Date of Award

Fall 12-2018

Degree Type


Degree Name

Doctor of Philosophy (PhD)


Biological, Environmental, and Earth Sciences

Committee Chair

Janet R. Donaldson

Committee Chair School

Biological, Environmental, and Earth Sciences

Committee Member 2

Fengwei Bai

Committee Member 2 School

Biological, Environmental, and Earth Sciences

Committee Member 3

Alex Flynt

Committee Member 3 School

Biological, Environmental, and Earth Sciences

Committee Member 4

Mohammed Elasri

Committee Member 4 School

Biological, Environmental, and Earth Sciences

Committee Member 5

Dmitri Mavrodi

Committee Member 5 School

Biological, Environmental, and Earth Sciences


Listeria monocytogenes is a Gram-positive, facultative intracellular food-borne pathogen that causes the disease listeriosis. In order to establish an infection, L. monocytogenes must survive multiple stressors encountered within the gastrointestinal tract, including alterations in pH, bile, salt, and oxygen availability. This dissertation focused on understanding the stress response of L. monocytogenes to bile. Bile acts as a bactericidal agent by disrupting the membrane integrity and causing instability to macromolecules like DNA. Thus, a bacterium must be able to maintain its membrane architecture, composition and integrity.

Often times, bacteria will modulate their fatty acid composition in the membrane to cope with environmental changes. Our research through fatty acid methyl ester analyses showed that the fatty acid composition of the cell membrane of L. monocytogenes was altered after exposure to bile, suggesting that L. monocytogenes incorporates exogenous fatty acids from bile. Additionally, incorporation of exogenous fatty acids was subsequently found to increase bile survival in the bile sensitive strain HCC23 under aerobic conditions whereas improved the survival of the moderately bile resistant strain, 10403s under anaerobic conditions. Thus, suggesting oxygen availability plays a role in influencing survival. The incorporation of fatty acids was also found to increase the fluidity of the cell membrane following exposure to bile. Together, these data indicate that bile sensitive strains of L. monocytogenes may incorporate exogenous fatty acids from the host into their cell membrane as an attempt to survive membrane damage, such as that induced by bile but in turn lose intestinal fitness.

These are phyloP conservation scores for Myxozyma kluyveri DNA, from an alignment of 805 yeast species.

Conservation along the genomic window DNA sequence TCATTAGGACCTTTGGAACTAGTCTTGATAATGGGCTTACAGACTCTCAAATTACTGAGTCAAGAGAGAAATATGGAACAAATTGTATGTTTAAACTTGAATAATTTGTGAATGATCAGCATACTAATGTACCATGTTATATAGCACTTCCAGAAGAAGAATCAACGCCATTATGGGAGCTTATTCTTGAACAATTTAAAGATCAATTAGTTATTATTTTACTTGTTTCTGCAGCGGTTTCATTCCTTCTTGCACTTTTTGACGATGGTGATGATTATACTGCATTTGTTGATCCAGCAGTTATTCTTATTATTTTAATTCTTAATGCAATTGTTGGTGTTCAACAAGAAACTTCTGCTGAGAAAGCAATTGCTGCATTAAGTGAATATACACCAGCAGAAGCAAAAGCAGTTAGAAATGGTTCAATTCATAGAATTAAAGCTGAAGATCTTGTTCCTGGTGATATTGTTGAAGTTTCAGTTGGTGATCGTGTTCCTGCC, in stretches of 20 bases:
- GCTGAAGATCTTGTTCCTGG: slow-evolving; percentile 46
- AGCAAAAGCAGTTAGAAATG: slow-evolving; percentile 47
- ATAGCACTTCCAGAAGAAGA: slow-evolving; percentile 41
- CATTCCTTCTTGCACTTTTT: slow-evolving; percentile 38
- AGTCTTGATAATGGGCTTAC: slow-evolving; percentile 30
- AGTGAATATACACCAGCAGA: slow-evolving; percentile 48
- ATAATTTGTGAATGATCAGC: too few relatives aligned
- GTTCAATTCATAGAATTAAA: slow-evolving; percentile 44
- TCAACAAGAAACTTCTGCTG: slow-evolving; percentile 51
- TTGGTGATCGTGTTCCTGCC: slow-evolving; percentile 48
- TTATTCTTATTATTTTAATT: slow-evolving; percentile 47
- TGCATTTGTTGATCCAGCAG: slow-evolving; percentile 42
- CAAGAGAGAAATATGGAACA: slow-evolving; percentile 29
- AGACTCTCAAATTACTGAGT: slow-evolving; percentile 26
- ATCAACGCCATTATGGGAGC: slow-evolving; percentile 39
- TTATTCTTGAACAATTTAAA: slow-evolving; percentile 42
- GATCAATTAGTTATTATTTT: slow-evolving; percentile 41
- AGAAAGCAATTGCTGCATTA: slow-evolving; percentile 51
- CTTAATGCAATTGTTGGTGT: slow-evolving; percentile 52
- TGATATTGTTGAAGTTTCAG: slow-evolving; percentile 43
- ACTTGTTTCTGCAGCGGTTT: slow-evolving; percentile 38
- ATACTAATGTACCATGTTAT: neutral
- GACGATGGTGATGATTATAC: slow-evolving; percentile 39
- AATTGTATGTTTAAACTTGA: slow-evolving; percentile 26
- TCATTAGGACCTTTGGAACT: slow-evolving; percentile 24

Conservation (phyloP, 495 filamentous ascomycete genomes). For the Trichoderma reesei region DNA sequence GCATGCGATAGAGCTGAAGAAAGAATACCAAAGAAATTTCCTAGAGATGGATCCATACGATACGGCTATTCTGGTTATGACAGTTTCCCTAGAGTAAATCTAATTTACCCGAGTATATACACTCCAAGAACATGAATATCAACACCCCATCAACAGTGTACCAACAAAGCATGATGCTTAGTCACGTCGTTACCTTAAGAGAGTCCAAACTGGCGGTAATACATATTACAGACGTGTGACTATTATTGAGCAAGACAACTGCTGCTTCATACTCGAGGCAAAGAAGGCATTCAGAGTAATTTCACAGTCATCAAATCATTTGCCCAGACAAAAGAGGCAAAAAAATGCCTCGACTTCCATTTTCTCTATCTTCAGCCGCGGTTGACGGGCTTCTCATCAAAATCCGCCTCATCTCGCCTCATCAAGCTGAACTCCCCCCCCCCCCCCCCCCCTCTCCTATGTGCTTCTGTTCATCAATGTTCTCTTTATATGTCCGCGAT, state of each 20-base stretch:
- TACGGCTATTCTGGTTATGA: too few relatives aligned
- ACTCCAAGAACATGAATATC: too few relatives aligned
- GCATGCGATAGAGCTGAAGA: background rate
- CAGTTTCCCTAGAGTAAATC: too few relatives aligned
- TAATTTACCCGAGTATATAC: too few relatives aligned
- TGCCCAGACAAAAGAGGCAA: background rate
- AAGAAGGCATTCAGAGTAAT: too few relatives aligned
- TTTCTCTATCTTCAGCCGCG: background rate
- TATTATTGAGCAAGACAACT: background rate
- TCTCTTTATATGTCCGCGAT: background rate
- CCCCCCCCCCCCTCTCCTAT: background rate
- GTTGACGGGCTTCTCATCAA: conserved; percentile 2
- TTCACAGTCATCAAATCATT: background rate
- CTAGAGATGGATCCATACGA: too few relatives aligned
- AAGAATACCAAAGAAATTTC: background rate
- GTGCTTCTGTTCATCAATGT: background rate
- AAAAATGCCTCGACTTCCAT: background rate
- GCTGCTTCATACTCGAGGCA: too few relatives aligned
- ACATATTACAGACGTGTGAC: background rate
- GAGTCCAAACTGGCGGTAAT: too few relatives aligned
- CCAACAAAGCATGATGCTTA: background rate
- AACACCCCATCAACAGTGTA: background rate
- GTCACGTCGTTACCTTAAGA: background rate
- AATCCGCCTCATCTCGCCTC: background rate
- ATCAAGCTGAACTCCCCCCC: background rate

It is known that bile causes oxidative damage to bacterial cells. However, it is not known if oxidative stress occurs under physiologically relevant anaerobic conditions. Our results showed that bile exposure alters the redox potential of L. monocytogenes by increasing the membrane potential for the bile resistant strain F2365 and by reducing the NADH:NAD+ in F2365 and 10403S under anaerobic conditions. Though the decrease in NADH:NAD+ may suggest an oxidative environment, no signs of oxidative stress were observed as there was lack of lipid and protein oxidation under anaerobic conditions. This data correlates with our previous proteomics data. Further research is needed to understand the kind of damage induced by bile in Listeria monocytogenes under anaerobic conditions.

Bile is also known to cause DNA damage. We wanted to see if L. monocytogenes’ ability to repair bile induced DNA damage is what aids in bile resistance. Since recA is the inducer of SOS response, we analyzed the expression of various DNA repair and bile resistant genes in the L. monocytogenes strain, EGD-e and the mutant of EGDe lacking recA. We also analyzed the ability of EGD-e and the recA mutant to survive bile stress under aerobic and anaerobic conditions. Our research suggests that there may be a recA independent DNA repair mechanism involved in the bile induced DNA repair in L. monocytogenes strain EGD-e.